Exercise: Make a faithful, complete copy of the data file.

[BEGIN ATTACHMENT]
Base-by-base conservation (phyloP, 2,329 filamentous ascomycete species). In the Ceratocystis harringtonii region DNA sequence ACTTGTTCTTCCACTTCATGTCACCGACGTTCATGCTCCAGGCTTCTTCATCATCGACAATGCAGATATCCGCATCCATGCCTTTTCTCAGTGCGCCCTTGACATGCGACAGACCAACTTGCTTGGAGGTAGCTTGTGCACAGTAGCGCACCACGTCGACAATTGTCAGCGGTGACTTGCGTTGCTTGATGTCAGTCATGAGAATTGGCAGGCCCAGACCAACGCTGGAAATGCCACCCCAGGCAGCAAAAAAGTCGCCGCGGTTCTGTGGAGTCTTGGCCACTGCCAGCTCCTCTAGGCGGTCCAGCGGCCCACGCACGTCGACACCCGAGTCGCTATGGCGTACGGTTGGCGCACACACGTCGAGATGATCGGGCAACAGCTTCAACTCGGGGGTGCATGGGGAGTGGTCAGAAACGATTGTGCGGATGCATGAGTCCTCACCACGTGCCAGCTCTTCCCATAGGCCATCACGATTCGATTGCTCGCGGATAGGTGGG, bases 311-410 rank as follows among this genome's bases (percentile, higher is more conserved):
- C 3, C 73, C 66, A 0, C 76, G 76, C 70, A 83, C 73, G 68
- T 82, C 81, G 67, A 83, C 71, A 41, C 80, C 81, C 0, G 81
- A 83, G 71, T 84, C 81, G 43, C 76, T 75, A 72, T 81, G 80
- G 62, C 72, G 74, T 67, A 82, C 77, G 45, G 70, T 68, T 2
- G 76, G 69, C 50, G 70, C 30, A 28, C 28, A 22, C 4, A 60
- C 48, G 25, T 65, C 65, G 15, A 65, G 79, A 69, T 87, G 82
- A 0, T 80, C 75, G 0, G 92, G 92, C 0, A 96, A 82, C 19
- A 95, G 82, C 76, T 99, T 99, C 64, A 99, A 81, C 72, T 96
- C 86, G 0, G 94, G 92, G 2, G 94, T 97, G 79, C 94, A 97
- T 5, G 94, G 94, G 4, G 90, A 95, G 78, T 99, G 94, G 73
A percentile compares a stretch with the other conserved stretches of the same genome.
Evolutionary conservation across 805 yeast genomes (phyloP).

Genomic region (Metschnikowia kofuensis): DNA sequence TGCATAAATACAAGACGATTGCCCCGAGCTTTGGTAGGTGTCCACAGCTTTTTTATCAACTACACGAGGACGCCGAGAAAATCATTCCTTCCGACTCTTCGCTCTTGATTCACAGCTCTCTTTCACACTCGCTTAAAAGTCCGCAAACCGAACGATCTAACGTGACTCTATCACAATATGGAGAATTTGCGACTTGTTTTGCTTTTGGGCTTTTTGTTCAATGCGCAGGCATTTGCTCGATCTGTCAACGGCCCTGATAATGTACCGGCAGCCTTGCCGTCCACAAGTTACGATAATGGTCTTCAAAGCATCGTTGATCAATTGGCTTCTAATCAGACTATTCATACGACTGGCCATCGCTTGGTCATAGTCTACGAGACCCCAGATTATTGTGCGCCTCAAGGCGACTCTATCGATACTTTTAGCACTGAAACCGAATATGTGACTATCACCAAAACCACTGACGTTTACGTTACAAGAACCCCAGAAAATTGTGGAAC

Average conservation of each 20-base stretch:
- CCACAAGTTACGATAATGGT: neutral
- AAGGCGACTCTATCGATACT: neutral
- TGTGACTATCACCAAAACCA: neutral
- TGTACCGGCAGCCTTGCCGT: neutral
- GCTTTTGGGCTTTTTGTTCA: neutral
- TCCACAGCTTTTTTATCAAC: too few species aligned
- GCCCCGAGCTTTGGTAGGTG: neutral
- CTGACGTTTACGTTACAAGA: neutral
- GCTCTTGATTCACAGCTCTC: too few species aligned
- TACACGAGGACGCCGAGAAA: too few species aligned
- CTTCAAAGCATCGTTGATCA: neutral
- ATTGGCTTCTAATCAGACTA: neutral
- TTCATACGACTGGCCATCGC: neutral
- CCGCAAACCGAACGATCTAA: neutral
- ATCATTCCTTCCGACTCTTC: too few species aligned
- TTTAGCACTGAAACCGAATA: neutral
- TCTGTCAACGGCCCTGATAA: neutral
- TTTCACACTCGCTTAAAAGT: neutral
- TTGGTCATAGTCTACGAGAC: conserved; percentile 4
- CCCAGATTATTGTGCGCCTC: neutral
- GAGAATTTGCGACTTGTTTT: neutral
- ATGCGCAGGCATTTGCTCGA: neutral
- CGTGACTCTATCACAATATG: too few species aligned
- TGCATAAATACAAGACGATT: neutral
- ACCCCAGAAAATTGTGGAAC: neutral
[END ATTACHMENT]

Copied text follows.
Base-by-base conservation (phyloP, 2,329 filamentous ascomycete species). In the Ceratocystis harringtonii region DNA sequence ACTTGTTCTTCCACTTCATGTCACCGACGTTCATGCTCCAGGCTTCTTCATCATCGACAATGCAGATATCCGCATCCATGCCTTTTCTCAGTGCGCCCTTGACATGCGACAGACCAACTTGCTTGGAGGTAGCTTGTGCACAGTAGCGCACCACGTCGACAATTGTCAGCGGTGACTTGCGTTGCTTGATGTCAGTCATGAGAATTGGCAGGCCCAGACCAACGCTGGAAATGCCACCCCAGGCAGCAAAAAAGTCGCCGCGGTTCTGTGGAGTCTTGGCCACTGCCAGCTCCTCTAGGCGGTCCAGCGGCCCACGCACGTCGACACCCGAGTCGCTATGGCGTACGGTTGGCGCACACACGTCGAGATGATCGGGCAACAGCTTCAACTCGGGGGTGCATGGGGAGTGGTCAGAAACGATTGTGCGGATGCATGAGTCCTCACCACGTGCCAGCTCTTCCCATAGGCCATCACGATTCGATTGCTCGCGGATAGGTGGG, bases 311-410 rank as follows among this genome's bases (percentile, higher is more conserved):
- C 3, C 73, C 66, A 0, C 76, G 76, C 70, A 83, C 73, G 68
- T 82, C 81, G 67, A 83, C 71, A 41, C 80, C 81, C 0, G 81
- A 83, G 71, T 84, C 81, G 43, C 76, T 75, A 72, T 81, G 80
- G 62, C 72, G 74, T 67, A 82, C 77, G 45, G 70, T 68, T 2
- G 76, G 69, C 50, G 70, C 30, A 28, C 28, A 22, C 4, A 60
- C 48, G 25, T 65, C 65, G 15, A 65, G 79, A 69, T 87, G 82
- A 0, T 80, C 75, G 0, G 92, G 92, C 0, A 96, A 82, C 19
- A 95, G 82, C 76, T 99, T 99, C 64, A 99, A 81, C 72, T 96
- C 86, G 0, G 94, G 92, G 2, G 94, T 97, G 79, C 94, A 97
- T 5, G 94, G 94, G 4, G 90, A 95, G 78, T 99, G 94, G 73
A percentile compares a stretch with the other conserved stretches of the same genome.
Evolutionary conservation across 805 yeast genomes (phyloP).

Genomic region (Metschnikowia kofuensis): DNA sequence TGCATAAATACAAGACGATTGCCCCGAGCTTTGGTAGGTGTCCACAGCTTTTTTATCAACTACACGAGGACGCCGAGAAAATCATTCCTTCCGACTCTTCGCTCTTGATTCACAGCTCTCTTTCACACTCGCTTAAAAGTCCGCAAACCGAACGATCTAACGTGACTCTATCACAATATGGAGAATTTGCGACTTGTTTTGCTTTTGGGCTTTTTGTTCAATGCGCAGGCATTTGCTCGATCTGTCAACGGCCCTGATAATGTACCGGCAGCCTTGCCGTCCACAAGTTACGATAATGGTCTTCAAAGCATCGTTGATCAATTGGCTTCTAATCAGACTATTCATACGACTGGCCATCGCTTGGTCATAGTCTACGAGACCCCAGATTATTGTGCGCCTCAAGGCGACTCTATCGATACTTTTAGCACTGAAACCGAATATGTGACTATCACCAAAACCACTGACGTTTACGTTACAAGAACCCCAGAAAATTGTGGAAC

Average conservation of each 20-base stretch:
- CCACAAGTTACGATAATGGT: neutral
- AAGGCGACTCTATCGATACT: neutral
- TGTGACTATCACCAAAACCA: neutral
- TGTACCGGCAGCCTTGCCGT: neutral
- GCTTTTGGGCTTTTTGTTCA: neutral
- TCCACAGCTTTTTTATCAAC: too few species aligned
- GCCCCGAGCTTTGGTAGGTG: neutral
- CTGACGTTTACGTTACAAGA: neutral
- GCTCTTGATTCACAGCTCTC: too few species aligned
- TACACGAGGACGCCGAGAAA: too few species aligned
- CTTCAAAGCATCGTTGATCA: neutral
- ATTGGCTTCTAATCAGACTA: neutral
- TTCATACGACTGGCCATCGC: neutral
- CCGCAAACCGAACGATCTAA: neutral
- ATCATTCCTTCCGACTCTTC: too few species aligned
- TTTAGCACTGAAACCGAATA: neutral
- TCTGTCAACGGCCCTGATAA: neutral
- TTTCACACTCGCTTAAAAGT: neutral
- TTGGTCATAGTCTACGAGAC: conserved; percentile 4
- CCCAGATTATTGTGCGCCTC: neutral
- GAGAATTTGCGACTTGTTTT: neutral
- ATGCGCAGGCATTTGCTCGA: neutral
- CGTGACTCTATCACAATATG: too few species aligned
- TGCATAAATACAAGACGATT: neutral
- ACCCCAGAAAATTGTGGAAC: neutral